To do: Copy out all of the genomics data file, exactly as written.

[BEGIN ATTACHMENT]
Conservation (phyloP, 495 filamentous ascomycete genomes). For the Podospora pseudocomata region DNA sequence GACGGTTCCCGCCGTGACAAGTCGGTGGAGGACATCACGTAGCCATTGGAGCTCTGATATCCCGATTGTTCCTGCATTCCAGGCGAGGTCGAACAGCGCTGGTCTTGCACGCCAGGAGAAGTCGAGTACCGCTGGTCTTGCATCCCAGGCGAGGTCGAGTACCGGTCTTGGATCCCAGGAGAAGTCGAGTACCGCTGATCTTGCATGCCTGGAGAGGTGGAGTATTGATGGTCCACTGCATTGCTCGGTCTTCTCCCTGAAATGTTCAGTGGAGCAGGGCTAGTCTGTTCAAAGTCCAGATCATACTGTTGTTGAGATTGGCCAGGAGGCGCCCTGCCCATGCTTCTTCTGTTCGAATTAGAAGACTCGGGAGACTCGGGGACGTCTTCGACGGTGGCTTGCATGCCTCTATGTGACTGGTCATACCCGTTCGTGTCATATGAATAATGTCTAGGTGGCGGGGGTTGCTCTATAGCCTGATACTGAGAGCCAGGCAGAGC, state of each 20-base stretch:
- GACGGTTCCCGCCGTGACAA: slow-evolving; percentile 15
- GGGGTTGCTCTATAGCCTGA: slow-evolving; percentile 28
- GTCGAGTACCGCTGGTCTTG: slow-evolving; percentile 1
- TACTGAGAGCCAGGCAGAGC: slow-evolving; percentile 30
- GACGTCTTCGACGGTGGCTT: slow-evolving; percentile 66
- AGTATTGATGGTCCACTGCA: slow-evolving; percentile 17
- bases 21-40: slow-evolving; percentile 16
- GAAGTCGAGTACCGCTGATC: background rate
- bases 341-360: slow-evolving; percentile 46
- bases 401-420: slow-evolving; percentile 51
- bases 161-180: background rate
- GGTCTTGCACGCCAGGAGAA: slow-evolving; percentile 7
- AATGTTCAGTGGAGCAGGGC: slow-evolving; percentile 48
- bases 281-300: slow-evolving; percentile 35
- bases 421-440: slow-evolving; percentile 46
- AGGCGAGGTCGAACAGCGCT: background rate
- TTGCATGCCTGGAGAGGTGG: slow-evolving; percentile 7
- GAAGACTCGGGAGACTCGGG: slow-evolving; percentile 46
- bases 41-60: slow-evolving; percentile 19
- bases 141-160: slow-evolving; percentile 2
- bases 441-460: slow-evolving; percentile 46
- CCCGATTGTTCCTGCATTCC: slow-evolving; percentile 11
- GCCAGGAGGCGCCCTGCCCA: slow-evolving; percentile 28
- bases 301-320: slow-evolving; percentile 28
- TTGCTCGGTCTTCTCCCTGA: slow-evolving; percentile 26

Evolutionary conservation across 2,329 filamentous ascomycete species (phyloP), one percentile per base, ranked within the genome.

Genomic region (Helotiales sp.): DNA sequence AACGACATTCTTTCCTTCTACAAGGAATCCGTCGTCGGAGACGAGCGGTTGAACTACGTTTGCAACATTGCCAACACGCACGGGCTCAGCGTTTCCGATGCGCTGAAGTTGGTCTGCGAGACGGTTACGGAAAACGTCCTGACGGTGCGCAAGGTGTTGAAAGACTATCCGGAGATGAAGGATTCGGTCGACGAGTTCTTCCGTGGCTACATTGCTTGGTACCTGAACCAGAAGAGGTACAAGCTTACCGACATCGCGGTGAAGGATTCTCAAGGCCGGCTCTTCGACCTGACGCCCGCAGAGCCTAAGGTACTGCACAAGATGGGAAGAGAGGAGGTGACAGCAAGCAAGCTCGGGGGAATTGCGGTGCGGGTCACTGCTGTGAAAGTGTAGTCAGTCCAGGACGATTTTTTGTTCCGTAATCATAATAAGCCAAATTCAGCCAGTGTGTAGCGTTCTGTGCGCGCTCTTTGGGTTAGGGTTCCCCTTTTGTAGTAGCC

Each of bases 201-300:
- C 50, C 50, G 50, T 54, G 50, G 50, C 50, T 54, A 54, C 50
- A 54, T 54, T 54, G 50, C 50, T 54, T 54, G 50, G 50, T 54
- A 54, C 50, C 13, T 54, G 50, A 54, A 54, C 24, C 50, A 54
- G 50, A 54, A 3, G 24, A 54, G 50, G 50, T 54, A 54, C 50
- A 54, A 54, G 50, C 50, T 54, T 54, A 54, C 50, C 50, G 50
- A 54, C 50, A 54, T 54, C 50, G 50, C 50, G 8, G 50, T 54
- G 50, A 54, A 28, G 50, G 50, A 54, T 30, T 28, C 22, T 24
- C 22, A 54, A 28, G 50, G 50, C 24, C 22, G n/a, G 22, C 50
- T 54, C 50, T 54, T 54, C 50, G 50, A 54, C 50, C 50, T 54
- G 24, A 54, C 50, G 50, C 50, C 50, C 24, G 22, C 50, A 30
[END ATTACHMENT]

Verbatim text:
Conservation (phyloP, 495 filamentous ascomycete genomes). For the Podospora pseudocomata region DNA sequence GACGGTTCCCGCCGTGACAAGTCGGTGGAGGACATCACGTAGCCATTGGAGCTCTGATATCCCGATTGTTCCTGCATTCCAGGCGAGGTCGAACAGCGCTGGTCTTGCACGCCAGGAGAAGTCGAGTACCGCTGGTCTTGCATCCCAGGCGAGGTCGAGTACCGGTCTTGGATCCCAGGAGAAGTCGAGTACCGCTGATCTTGCATGCCTGGAGAGGTGGAGTATTGATGGTCCACTGCATTGCTCGGTCTTCTCCCTGAAATGTTCAGTGGAGCAGGGCTAGTCTGTTCAAAGTCCAGATCATACTGTTGTTGAGATTGGCCAGGAGGCGCCCTGCCCATGCTTCTTCTGTTCGAATTAGAAGACTCGGGAGACTCGGGGACGTCTTCGACGGTGGCTTGCATGCCTCTATGTGACTGGTCATACCCGTTCGTGTCATATGAATAATGTCTAGGTGGCGGGGGTTGCTCTATAGCCTGATACTGAGAGCCAGGCAGAGC, state of each 20-base stretch:
- GACGGTTCCCGCCGTGACAA: slow-evolving; percentile 15
- GGGGTTGCTCTATAGCCTGA: slow-evolving; percentile 28
- GTCGAGTACCGCTGGTCTTG: slow-evolving; percentile 1
- TACTGAGAGCCAGGCAGAGC: slow-evolving; percentile 30
- GACGTCTTCGACGGTGGCTT: slow-evolving; percentile 66
- AGTATTGATGGTCCACTGCA: slow-evolving; percentile 17
- bases 21-40: slow-evolving; percentile 16
- GAAGTCGAGTACCGCTGATC: background rate
- bases 341-360: slow-evolving; percentile 46
- bases 401-420: slow-evolving; percentile 51
- bases 161-180: background rate
- GGTCTTGCACGCCAGGAGAA: slow-evolving; percentile 7
- AATGTTCAGTGGAGCAGGGC: slow-evolving; percentile 48
- bases 281-300: slow-evolving; percentile 35
- bases 421-440: slow-evolving; percentile 46
- AGGCGAGGTCGAACAGCGCT: background rate
- TTGCATGCCTGGAGAGGTGG: slow-evolving; percentile 7
- GAAGACTCGGGAGACTCGGG: slow-evolving; percentile 46
- bases 41-60: slow-evolving; percentile 19
- bases 141-160: slow-evolving; percentile 2
- bases 441-460: slow-evolving; percentile 46
- CCCGATTGTTCCTGCATTCC: slow-evolving; percentile 11
- GCCAGGAGGCGCCCTGCCCA: slow-evolving; percentile 28
- bases 301-320: slow-evolving; percentile 28
- TTGCTCGGTCTTCTCCCTGA: slow-evolving; percentile 26

Evolutionary conservation across 2,329 filamentous ascomycete species (phyloP), one percentile per base, ranked within the genome.

Genomic region (Helotiales sp.): DNA sequence AACGACATTCTTTCCTTCTACAAGGAATCCGTCGTCGGAGACGAGCGGTTGAACTACGTTTGCAACATTGCCAACACGCACGGGCTCAGCGTTTCCGATGCGCTGAAGTTGGTCTGCGAGACGGTTACGGAAAACGTCCTGACGGTGCGCAAGGTGTTGAAAGACTATCCGGAGATGAAGGATTCGGTCGACGAGTTCTTCCGTGGCTACATTGCTTGGTACCTGAACCAGAAGAGGTACAAGCTTACCGACATCGCGGTGAAGGATTCTCAAGGCCGGCTCTTCGACCTGACGCCCGCAGAGCCTAAGGTACTGCACAAGATGGGAAGAGAGGAGGTGACAGCAAGCAAGCTCGGGGGAATTGCGGTGCGGGTCACTGCTGTGAAAGTGTAGTCAGTCCAGGACGATTTTTTGTTCCGTAATCATAATAAGCCAAATTCAGCCAGTGTGTAGCGTTCTGTGCGCGCTCTTTGGGTTAGGGTTCCCCTTTTGTAGTAGCC

Each of bases 201-300:
- C 50, C 50, G 50, T 54, G 50, G 50, C 50, T 54, A 54, C 50
- A 54, T 54, T 54, G 50, C 50, T 54, T 54, G 50, G 50, T 54
- A 54, C 50, C 13, T 54, G 50, A 54, A 54, C 24, C 50, A 54
- G 50, A 54, A 3, G 24, A 54, G 50, G 50, T 54, A 54, C 50
- A 54, A 54, G 50, C 50, T 54, T 54, A 54, C 50, C 50, G 50
- A 54, C 50, A 54, T 54, C 50, G 50, C 50, G 8, G 50, T 54
- G 50, A 54, A 28, G 50, G 50, A 54, T 30, T 28, C 22, T 24
- C 22, A 54, A 28, G 50, G 50, C 24, C 22, G n/a, G 22, C 50
- T 54, C 50, T 54, T 54, C 50, G 50, A 54, C 50, C 50, T 54
- G 24, A 54, C 50, G 50, C 50, C 50, C 24, G 22, C 50, A 30